Chapter

Support for Women's Domestic Economy in the Nineteenth and Early Twentieth Centuries

Susan Thistle

in From Marriage to the Market

Published by University of California Press

Published in print August 2006 | ISBN: 9780520245907
Published online March 2012 | e-ISBN: 9780520939196 | DOI: http://dx.doi.org/10.1525/california/9780520245907.003.0002
Support for Women's Domestic Economy in the Nineteenth and Early Twentieth Centuries

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This chapter examines the influence of gender and economic development on women's work and family life, and the ways in which these two areas interact. Anchoring gender in women's work, this chapter directs attention beyond a set of domestic tasks themselves to how such work was organized and supported, and how such support may have changed over time. It demonstrates how the central issue for women was thus how to defend space for these domestic tasks against new claims on their time, and the severe costs when such efforts failed. While white women largely succeeded in such efforts, it notes that the experience of African American women shows in cruel form, an alternative relationship between home and market. It clarifies that the gender division of labor was sustained in various ways through the first half of the twentieth century, though in a form imposing great burdens on African American women.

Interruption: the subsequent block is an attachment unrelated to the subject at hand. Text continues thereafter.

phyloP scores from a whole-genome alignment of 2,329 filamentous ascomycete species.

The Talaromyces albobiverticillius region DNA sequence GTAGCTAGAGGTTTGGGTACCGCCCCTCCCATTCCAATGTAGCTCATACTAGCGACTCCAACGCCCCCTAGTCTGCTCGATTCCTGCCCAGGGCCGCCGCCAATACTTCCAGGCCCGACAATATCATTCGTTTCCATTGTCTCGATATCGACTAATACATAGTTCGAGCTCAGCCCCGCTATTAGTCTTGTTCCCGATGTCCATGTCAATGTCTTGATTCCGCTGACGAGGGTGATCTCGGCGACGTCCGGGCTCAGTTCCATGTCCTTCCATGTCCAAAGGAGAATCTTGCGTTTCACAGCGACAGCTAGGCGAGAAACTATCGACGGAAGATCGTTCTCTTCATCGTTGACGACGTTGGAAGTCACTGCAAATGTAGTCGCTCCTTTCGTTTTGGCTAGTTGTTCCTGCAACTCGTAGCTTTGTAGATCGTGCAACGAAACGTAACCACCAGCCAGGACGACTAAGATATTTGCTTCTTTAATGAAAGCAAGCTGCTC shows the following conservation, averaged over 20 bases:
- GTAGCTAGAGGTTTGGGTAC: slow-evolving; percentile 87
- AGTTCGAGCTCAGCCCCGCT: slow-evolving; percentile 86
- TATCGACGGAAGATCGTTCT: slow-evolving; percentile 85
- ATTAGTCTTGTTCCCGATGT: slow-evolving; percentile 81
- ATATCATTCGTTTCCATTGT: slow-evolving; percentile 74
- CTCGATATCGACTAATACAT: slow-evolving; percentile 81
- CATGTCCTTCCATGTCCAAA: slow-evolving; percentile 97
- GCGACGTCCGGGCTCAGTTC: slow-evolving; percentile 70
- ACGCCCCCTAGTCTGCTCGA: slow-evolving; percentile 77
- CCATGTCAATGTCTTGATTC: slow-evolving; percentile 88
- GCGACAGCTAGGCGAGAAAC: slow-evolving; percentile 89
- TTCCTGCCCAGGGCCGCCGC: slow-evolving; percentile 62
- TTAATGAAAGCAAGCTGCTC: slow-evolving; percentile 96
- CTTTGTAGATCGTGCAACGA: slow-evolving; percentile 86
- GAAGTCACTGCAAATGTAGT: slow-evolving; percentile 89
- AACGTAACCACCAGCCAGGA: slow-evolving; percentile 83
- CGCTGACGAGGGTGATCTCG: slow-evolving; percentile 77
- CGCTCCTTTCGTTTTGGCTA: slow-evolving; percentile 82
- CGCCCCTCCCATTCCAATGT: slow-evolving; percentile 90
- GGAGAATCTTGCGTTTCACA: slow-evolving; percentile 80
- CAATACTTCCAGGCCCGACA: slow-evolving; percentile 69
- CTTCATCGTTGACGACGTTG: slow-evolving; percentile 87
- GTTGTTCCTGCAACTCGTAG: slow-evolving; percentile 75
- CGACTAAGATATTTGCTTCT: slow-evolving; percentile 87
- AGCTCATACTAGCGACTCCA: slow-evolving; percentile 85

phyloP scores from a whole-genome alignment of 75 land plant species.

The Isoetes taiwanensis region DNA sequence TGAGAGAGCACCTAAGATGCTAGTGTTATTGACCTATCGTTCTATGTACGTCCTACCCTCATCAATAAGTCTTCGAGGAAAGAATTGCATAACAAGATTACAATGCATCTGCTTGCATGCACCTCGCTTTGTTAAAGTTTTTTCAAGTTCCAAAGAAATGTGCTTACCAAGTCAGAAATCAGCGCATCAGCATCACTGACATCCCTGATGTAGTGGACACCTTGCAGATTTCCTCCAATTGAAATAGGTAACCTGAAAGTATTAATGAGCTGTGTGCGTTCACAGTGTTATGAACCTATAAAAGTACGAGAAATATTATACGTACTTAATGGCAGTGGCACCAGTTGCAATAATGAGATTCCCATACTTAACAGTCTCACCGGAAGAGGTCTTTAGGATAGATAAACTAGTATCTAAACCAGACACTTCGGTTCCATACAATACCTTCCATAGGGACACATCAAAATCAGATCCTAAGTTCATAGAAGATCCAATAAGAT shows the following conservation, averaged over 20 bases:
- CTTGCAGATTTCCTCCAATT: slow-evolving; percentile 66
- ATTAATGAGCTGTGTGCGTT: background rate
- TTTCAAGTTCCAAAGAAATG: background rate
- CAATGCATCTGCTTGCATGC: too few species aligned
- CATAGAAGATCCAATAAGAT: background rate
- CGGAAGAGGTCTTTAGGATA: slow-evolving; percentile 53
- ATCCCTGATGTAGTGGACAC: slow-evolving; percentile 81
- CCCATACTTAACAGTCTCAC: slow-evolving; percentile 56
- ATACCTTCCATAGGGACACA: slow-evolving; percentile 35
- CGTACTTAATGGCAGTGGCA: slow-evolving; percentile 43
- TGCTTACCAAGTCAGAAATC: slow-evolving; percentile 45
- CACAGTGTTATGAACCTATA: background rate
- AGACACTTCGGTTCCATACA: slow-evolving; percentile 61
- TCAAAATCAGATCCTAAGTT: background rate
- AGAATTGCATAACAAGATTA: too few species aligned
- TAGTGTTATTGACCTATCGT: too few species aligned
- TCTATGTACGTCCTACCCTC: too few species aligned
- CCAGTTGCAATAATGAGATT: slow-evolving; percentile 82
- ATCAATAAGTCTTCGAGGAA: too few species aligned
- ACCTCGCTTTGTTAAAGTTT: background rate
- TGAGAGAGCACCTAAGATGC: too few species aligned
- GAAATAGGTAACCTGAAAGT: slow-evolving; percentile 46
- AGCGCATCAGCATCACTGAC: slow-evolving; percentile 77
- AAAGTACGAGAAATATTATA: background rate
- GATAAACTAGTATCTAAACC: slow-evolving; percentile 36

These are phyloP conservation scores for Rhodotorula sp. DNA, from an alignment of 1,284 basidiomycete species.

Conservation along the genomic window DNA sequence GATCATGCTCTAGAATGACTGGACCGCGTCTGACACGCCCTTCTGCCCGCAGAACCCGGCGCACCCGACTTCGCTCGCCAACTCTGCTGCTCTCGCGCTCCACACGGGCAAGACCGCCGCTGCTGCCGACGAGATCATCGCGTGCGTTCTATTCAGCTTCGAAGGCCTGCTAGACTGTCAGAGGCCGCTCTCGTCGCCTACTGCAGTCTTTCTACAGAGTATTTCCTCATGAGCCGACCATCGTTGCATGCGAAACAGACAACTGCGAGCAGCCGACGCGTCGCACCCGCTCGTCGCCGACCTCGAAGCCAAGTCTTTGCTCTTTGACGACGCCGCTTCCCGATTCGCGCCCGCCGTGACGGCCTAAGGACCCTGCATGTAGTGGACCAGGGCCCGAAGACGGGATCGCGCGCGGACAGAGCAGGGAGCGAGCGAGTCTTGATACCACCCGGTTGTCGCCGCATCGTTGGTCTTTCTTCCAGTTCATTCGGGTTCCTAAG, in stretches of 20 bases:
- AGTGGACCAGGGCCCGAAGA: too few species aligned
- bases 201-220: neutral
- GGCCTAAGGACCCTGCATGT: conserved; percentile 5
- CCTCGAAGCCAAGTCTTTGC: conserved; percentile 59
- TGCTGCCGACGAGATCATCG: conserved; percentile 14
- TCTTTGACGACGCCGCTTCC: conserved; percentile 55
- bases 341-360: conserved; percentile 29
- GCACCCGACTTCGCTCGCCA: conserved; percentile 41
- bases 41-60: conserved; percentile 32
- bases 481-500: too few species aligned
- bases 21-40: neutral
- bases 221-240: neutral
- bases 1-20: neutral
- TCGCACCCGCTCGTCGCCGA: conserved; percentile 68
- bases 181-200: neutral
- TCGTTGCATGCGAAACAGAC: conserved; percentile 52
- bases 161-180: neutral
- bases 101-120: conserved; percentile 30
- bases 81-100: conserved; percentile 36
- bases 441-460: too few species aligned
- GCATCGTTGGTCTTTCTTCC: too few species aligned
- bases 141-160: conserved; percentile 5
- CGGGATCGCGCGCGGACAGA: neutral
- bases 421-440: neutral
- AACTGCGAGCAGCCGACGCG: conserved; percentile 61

Keywords: gender; economic development; women; family life; domestic tasks; African American women; twentieth century

Chapter.  9207 words. 

Subjects: Marriage and the Family

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